Those who do not dress up every day may feel trapped wearing an elaborate outfit: they will feel squeezed, have difficulty bending forward or find it impossible to use the toilet. A spectacular costume is not the usual everyday apparel that feels familiar down to the smallest detail, it is also a role. And every role means an even bigger trail of inconveniences (and, most probably, privileges) which might be difficult to foresee. Let us imagine a temptress, a femme fatale balancing on extremely high heels, wearing a corset and wafting into an adventure of her life followed by a sea of photoflashes. Usually nothing fateful happens and after she appears in public, some of her images circulate around in public space where an army of hyenas is waiting at their keyboards and saying things that should not reach the ears of any living being. Even if you do not read it all, even if you do not want to know it and you do not care, you feel uncomfortable when such images become hostages of other worlds. In cases like these the American Indians who used to avoid photo cameras and believed that creating photo images fractures a person’s soul do not seem that funny anymore.Uždaryti
Many of the people portrayed by Claire Tabouret (b. 1981), an artist of French origin who settled down in Los Angeles, seem to be trapped in their clothes. Folds of their apparel turn into a swamp-like mass or jelly. The costumes enchaining their small and big bodies fail to express the people trapped in them, but on the contrary hide, level and almost eat them up alive. Most often Tabouret uses acrylic paint (seemingly less swampy compared to oil paint) and creates large-scale paintings. In her artwork she portrays scenes from small group photographs after changing them to her liking. Groups of people from children’s proms, participants of various celebrations or teams of young girls stand in semicircles or other compositions so typical for photography studios. Often the people portrayed are dressed in identical clothes. The homogeneity turns into a mass and the mass turns into an uncontrollable force. Individual portraits of girls and women painted by Tabouret create the same effect: lipstick, eyeshadows and mascara are used to create the impression of a mask that is blurred and possesses a certain power, which does not accentuate but rather covers and intercepts the image to its own advantage.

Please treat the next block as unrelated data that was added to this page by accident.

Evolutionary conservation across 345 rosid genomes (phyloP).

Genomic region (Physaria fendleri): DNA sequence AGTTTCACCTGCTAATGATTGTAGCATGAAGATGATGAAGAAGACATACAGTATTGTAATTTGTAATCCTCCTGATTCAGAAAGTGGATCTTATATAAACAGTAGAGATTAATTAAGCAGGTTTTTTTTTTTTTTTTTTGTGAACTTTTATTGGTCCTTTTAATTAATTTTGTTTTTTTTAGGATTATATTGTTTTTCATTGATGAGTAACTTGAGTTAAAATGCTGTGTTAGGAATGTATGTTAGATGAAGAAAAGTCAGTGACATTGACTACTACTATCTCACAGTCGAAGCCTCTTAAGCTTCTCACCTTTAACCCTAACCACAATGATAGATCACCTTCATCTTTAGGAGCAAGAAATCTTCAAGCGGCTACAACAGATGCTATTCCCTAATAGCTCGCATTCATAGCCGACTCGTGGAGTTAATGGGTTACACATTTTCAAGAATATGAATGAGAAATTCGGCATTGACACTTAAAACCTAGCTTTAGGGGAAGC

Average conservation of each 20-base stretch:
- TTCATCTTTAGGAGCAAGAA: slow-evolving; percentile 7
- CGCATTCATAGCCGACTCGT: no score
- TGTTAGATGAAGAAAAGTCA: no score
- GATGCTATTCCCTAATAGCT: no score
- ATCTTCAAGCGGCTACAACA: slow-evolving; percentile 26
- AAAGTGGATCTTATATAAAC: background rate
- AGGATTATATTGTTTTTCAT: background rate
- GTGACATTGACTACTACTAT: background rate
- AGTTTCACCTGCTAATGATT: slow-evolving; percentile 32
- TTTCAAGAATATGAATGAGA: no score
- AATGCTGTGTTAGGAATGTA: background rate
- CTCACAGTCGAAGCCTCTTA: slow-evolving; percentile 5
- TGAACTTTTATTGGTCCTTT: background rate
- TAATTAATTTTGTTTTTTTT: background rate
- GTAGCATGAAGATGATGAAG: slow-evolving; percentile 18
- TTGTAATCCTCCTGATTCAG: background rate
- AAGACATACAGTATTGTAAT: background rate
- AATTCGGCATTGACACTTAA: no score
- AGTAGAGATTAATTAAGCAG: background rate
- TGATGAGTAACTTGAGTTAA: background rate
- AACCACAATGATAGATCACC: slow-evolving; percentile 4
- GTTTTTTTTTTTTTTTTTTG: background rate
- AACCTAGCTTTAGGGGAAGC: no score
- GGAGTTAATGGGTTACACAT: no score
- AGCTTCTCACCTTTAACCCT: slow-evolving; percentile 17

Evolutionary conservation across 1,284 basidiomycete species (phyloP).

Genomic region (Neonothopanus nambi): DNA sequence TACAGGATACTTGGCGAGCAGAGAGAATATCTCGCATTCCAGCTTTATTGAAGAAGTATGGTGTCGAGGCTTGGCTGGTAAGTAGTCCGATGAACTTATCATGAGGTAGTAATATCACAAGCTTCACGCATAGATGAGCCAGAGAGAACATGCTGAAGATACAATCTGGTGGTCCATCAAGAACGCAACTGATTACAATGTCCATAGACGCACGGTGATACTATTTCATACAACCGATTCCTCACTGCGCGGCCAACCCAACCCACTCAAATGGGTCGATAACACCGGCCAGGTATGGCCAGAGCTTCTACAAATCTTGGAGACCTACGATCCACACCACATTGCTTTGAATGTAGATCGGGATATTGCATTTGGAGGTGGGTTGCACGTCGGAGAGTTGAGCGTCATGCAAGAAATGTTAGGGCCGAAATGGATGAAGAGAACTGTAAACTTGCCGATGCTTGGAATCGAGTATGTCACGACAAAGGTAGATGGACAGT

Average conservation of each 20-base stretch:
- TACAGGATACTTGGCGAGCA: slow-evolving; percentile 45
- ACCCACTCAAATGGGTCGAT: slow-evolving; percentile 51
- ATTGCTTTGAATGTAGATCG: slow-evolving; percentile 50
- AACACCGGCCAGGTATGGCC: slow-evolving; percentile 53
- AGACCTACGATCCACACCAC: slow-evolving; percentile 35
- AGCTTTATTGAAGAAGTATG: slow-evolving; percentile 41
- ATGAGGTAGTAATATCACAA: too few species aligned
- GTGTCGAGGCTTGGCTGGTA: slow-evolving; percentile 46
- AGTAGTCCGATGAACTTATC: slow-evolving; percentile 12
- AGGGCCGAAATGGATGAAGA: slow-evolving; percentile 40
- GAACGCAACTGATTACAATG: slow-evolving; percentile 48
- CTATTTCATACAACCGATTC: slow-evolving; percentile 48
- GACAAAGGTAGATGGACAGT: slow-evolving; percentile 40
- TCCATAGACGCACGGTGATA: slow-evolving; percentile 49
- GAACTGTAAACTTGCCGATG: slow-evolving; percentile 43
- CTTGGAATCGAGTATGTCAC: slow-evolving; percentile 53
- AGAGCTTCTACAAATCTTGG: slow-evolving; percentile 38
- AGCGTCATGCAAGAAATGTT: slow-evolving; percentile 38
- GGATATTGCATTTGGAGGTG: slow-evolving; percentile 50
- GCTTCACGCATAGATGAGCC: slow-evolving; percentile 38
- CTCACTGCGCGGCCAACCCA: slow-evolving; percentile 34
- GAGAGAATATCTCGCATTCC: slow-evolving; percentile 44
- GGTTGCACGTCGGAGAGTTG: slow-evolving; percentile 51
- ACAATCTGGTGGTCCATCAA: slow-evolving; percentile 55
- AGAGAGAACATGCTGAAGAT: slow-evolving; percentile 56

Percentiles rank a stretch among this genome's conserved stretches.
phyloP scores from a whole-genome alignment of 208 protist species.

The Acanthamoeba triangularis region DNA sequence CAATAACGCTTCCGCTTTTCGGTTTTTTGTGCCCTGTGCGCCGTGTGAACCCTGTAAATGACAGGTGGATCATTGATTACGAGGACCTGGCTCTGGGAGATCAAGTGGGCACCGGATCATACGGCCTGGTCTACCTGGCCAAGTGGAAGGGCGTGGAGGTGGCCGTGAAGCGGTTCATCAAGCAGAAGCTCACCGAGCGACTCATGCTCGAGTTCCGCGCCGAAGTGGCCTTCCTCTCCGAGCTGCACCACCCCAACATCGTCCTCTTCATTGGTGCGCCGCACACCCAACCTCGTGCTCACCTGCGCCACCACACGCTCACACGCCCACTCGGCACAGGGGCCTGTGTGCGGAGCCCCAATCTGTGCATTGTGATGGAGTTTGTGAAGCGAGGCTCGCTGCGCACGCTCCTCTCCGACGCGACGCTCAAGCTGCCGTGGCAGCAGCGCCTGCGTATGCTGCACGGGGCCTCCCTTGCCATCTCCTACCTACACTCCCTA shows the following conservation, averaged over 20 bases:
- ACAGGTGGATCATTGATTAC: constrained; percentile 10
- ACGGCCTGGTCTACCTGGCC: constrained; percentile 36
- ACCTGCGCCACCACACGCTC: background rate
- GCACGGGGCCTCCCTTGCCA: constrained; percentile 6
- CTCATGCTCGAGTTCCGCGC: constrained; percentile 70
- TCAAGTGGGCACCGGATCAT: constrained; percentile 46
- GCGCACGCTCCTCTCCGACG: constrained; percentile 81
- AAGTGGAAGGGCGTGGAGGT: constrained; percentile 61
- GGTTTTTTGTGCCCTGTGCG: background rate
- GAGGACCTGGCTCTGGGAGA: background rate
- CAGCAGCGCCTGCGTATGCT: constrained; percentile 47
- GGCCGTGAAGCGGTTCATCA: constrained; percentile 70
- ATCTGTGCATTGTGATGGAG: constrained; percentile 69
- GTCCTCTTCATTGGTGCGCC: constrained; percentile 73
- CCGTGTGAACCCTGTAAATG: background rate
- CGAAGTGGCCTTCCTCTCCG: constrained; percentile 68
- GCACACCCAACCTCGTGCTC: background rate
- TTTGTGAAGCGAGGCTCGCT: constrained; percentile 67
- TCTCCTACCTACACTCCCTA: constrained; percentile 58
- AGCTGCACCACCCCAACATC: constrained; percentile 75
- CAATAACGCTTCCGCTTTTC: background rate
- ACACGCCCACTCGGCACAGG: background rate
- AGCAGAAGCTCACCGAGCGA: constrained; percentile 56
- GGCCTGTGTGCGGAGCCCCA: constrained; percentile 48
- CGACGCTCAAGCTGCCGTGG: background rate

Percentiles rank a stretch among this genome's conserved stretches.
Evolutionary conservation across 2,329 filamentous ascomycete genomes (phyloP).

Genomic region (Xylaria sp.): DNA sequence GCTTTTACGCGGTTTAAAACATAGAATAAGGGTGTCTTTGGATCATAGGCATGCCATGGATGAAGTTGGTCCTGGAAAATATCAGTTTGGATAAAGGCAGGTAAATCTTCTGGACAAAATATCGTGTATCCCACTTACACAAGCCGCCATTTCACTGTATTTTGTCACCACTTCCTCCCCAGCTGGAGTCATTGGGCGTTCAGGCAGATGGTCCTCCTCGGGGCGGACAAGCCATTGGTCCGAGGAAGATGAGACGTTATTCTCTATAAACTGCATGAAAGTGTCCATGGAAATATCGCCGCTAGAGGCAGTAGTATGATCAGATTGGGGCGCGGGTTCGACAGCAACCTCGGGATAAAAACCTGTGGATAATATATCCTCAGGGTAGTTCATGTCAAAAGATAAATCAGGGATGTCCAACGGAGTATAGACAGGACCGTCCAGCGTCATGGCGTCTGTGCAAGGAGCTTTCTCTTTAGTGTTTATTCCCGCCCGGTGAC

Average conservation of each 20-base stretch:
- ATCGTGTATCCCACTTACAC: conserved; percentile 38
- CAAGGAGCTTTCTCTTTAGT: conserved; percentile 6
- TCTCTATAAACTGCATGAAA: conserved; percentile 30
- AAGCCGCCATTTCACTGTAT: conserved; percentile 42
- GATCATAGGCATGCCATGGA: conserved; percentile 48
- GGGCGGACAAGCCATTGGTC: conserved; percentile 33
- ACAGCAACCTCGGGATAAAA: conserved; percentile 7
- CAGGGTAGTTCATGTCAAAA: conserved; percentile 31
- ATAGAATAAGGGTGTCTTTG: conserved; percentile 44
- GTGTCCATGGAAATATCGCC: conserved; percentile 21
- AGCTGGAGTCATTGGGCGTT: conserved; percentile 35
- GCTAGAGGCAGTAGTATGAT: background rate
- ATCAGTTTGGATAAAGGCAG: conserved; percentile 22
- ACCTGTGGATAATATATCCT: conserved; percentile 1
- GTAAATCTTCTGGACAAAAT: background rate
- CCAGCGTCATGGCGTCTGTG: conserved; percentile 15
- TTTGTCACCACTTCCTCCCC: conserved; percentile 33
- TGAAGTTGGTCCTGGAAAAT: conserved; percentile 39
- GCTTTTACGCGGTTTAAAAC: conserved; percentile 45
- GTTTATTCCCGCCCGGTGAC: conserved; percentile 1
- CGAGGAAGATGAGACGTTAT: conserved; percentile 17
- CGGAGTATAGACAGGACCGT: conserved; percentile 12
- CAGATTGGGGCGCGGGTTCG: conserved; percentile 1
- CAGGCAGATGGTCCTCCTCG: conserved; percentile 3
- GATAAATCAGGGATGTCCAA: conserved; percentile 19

The artist seems to be talking about all the failures that cheap mass media mocks and thrives on. ‘What would you say about this neckline?’, ‘Doesn’t this dress look like a cabbage?’, ‘Is this make-up or a Halloween mask?’However, the images painted by Tabouret do not cause even a friendly laugh in the viewers despite the artist making it overly clear that ‘something is wrong here’, because her artwork touches upon a much wider phenomenon: domination of the image culture and drowning of an individual in the ocean of looks created by the entire beauty empire. The main culprit here is not business with its supermachine of consumerism. It appears that the most dangerous annihilator of uniqueness is made of absolutely innocent things: dreams, lust and desire to be noticed. This is easy to experience on a summer weekend in Trakai, where you can meet a princess bride on every corner.
Tabouret’s work The Three Masks(2015) is a transitional version between a group portrait and an individual portrait. Three persons (women, we may say, even though we cannot be absolutely sure) in black a la immemorial dresses. The fabric they are made of has a fetish latex gloss. The impression is further intensified by the sadomazo masks on the faces of the three characters.
We can only anticipate that there are living people behind the folds and stretched fabric. We have absolutely no idea how the three characters feel. Two of them are looking at us as if asking for something. What puts you off most in communicating with a person in a mask is that it is impossible to understand your interrelationship with them, be it an officer from the special force or a stork at a Mardi Gras carnival.
The Three Masks do not take us to the macabre world of erotica, even though some viewers might find their way there though this painting. Tabouret is not telling about the history of the costume either. The costume set is eclectic, made of a collection of articles from different periods in time and bearing different meanings. In all probability, the image of the three figures shows a mismatch between the spectacle and the vision, and only fantasy can put the final touch to every role. In a play a wooden stick may turn into a horse, but in a picture it still remains a stick. The same could be said about the sadomazo ‘countesses’: they seem to be persons in disguise caught in an awkward moment rather than countesses who suddenly came to life. After the magic of a themed event or a celebration that evens out all the mismatches fades away, the only thing that remains is a naked image with a protruding human touch.
What is this piece of artwork about? About a mismatch between the image that we see portrayed in a painting and the image in our head, and about convergence resulting from our willingness to be unique. It is about the image culture as a fabric with the effect of a web and about the tiring question ‘what to look like’. It is about the fact that we no longer know what we are and how to be. It is about the fact that all of it is just a mist. Here art unfolds as a means to be disturbed rather than as an amusement of an abounding world, because it is not possible to create a relationship, especially a close relationship with anyone, and this is especially true about the relationship with ourselves, if we decide to keep a safe distance.